As a female urologist, Dr. Lori Jones represents a rare breed. Out of approximately 9,600 urologists in the U.S., only eight to 12 percent are, in fact, women. Interestingly enough, a 2016 study reported that female urological patients actually prefer female urologists. So although they are hard to come by, they are increasingly in high demand.*
Since there’s a world of women who can benefit from her expertise, understanding and passion, below, Dr. Jones addresses some of the many concerns of women and the unique position of females in her field. She also discusses some of her cutting-edge treatments and shares how she takes care of both women and men.
Q: What made you interested in becoming a urologist?
A: I enjoy building relationships with patients over many years, but have always been drawn to the immediate solutions offered by surgery. I knew that working with my hands and using the latest technology such as robots and lasers was absolutely for me. I find that Urology offers an opportunity to treat some very personal and sometimes embarrassing problems with surgery, or medication, or often both, which really appealed to me. The opportunity not only to treat life-threatening conditions such as cancer, but to also improve patients’ quality of life by freeing them from incontinence or sexual dysfunction, is really rewarding. Plus, I found that urologists tend to have a quirky sense of humor given our area of expertise, and it really felt like the perfect fit.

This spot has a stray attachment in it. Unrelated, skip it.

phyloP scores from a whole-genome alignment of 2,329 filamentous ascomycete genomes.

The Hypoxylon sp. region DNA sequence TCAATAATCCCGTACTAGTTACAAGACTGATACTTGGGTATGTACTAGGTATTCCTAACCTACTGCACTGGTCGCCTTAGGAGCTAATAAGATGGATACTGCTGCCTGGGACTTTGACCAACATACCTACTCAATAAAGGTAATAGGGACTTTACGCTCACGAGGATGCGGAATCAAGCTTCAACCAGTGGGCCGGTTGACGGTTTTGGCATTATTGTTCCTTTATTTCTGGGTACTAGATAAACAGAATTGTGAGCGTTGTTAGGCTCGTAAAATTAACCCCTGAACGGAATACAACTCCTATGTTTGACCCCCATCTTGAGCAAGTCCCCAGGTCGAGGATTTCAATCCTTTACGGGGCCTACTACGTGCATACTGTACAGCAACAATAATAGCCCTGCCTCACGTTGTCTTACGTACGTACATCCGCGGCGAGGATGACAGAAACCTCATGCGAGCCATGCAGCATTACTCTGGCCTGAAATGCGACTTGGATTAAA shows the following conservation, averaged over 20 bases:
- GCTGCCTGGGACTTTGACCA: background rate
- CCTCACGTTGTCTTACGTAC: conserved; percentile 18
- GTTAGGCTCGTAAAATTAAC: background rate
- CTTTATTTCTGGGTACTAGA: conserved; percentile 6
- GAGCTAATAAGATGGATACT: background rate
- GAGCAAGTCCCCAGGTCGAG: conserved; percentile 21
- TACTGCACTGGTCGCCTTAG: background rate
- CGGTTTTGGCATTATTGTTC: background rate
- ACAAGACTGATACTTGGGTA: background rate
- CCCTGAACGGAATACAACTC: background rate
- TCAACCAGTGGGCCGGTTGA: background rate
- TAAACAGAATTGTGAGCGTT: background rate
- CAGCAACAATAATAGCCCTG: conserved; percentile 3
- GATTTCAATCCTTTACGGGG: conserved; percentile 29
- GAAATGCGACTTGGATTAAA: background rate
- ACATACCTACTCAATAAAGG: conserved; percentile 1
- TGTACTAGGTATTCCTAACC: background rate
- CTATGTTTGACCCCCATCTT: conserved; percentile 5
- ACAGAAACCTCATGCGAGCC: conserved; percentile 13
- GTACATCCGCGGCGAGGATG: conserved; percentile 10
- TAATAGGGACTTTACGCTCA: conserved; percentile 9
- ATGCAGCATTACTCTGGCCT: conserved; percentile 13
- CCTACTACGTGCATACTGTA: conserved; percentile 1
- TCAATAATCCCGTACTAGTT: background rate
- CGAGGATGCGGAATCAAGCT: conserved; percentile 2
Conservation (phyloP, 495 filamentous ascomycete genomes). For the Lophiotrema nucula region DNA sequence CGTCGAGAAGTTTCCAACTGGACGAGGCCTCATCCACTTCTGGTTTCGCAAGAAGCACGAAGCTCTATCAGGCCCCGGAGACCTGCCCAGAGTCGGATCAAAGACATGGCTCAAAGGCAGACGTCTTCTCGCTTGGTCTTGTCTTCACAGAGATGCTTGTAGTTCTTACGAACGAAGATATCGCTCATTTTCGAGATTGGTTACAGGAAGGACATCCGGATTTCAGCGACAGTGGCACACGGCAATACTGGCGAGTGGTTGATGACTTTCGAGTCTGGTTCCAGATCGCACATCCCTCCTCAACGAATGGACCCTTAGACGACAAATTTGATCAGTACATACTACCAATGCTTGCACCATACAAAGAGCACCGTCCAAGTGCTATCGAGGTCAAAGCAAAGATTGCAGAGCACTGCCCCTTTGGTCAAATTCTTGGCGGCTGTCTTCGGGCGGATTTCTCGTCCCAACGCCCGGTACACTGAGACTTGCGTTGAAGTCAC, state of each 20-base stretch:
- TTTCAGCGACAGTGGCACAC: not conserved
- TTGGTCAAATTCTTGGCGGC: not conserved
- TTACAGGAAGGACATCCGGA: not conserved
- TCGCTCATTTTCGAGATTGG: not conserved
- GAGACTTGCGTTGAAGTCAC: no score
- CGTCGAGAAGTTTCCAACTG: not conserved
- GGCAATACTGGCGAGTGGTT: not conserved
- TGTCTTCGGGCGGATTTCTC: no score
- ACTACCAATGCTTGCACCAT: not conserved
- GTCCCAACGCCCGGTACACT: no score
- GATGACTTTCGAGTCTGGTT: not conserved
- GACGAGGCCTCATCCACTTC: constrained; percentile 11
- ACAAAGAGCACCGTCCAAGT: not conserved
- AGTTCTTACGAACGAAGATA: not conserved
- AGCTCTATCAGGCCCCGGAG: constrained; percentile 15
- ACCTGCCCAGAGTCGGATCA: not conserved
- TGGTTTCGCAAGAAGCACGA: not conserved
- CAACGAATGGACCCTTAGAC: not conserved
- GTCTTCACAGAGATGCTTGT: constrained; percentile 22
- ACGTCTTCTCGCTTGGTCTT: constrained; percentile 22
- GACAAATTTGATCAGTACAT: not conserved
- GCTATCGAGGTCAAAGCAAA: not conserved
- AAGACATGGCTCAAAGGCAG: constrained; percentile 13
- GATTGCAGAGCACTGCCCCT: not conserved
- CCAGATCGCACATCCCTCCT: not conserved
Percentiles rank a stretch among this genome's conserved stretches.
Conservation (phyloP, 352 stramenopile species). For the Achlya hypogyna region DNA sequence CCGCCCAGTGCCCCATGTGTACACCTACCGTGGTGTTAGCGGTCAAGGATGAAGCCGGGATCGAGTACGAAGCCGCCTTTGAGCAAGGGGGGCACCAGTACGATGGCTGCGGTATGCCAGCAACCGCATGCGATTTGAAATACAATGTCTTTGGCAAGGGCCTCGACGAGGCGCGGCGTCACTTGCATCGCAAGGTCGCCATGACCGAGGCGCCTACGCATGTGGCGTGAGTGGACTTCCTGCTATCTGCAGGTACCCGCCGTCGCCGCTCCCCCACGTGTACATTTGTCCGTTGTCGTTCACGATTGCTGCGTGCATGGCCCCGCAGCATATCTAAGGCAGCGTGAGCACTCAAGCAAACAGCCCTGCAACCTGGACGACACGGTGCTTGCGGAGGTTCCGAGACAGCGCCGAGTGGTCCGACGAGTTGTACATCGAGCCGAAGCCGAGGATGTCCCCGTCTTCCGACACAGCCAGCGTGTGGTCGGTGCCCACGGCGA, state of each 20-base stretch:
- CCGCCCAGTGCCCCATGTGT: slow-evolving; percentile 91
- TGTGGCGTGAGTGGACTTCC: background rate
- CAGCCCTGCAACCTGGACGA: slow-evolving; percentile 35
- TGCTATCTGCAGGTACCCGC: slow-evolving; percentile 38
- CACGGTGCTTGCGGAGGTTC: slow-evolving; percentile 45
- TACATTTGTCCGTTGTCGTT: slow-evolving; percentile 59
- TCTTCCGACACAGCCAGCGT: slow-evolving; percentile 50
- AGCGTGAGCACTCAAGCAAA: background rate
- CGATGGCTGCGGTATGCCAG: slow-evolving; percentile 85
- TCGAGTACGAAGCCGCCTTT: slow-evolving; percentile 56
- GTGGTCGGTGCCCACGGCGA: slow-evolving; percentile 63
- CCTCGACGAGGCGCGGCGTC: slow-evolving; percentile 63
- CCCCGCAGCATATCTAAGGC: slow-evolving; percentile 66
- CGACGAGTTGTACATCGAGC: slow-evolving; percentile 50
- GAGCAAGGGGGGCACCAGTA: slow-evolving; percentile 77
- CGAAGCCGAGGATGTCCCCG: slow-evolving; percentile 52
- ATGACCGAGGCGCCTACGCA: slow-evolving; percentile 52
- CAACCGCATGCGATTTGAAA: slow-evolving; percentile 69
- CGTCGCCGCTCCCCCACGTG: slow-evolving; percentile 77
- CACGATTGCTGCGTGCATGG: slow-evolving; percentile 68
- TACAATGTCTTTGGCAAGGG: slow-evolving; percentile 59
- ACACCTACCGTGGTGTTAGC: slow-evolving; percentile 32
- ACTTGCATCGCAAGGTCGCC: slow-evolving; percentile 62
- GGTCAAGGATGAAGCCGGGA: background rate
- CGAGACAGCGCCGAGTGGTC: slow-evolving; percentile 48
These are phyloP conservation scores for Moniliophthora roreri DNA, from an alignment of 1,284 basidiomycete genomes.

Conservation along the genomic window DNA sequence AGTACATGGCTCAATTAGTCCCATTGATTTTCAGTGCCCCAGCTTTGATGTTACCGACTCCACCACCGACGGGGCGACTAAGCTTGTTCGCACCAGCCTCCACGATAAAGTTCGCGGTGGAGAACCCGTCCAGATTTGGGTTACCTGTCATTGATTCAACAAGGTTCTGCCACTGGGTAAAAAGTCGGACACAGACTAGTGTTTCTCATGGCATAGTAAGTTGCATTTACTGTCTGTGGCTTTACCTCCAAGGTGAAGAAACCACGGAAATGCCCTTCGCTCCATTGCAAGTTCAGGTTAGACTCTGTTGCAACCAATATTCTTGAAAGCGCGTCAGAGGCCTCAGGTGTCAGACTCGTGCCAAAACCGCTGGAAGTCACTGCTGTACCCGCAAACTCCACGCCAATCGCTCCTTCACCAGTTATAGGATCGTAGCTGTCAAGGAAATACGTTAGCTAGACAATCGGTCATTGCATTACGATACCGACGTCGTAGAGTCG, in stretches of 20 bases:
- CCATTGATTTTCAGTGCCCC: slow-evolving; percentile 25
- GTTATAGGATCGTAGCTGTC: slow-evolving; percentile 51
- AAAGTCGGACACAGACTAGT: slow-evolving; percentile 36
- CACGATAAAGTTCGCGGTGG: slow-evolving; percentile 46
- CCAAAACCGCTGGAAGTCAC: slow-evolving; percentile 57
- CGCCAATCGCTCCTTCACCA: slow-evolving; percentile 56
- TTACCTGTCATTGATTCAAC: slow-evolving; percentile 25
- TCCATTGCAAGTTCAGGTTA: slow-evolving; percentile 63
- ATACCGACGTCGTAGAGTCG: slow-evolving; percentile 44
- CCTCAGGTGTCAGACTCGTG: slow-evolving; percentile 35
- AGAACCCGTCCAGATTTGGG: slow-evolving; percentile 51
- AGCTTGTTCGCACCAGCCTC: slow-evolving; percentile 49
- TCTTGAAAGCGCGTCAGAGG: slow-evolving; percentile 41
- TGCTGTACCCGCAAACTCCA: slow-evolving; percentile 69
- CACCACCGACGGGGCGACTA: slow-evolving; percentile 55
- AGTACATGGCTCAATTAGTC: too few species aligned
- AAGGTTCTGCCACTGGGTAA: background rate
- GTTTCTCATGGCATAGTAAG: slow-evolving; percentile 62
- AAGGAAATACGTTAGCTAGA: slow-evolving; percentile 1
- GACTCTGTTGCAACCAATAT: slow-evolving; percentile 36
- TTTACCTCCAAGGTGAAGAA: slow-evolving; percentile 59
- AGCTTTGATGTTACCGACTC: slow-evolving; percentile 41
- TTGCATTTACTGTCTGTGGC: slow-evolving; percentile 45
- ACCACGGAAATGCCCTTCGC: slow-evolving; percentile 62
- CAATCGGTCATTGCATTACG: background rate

Q: How has being a female urologist helped your patients?
A: Surgery is changing, but is still a male dominated field, and throughout my training I was often the only female on a surgical team. Sometimes I am the first female doctor a patient has ever had. Sometimes patients prefer to see a male doctor, which is of course understandable given the very personal nature of what they might have come to address. But sometimes both male and female patients tell me they feel more comfortable sharing with a female than they do with a male. Simply having the option to discuss awkward topics with someone that makes you feel comfortable is so important to getting the best care.
Q: What are some of the most common female-specific conditions you treat?
A: In addition to common urologic problems that affect both men and women such as kidney stones, bladder or kidney cancer, I do see a large number of patients with female-specific complaints.
Some of my most common visits are to treat patients with recurrent urinary tract infections. Also, urinary incontinence, both urgency (feeling like you always “gotta go”) as well as stress incontinence (annoying leakage of urine with cough, sneeze, laughing or exercise). Pelvic organ prolapse, or “dropped bladder”, is another common complaint.
Other issues that frequently bring patients to see me are pain or discomfort with sex, especially around or after menopause, as well as problems with orgasm, vaginal lubrication–basically all of the changes that take place “down there” when estrogen levels fall after menopause.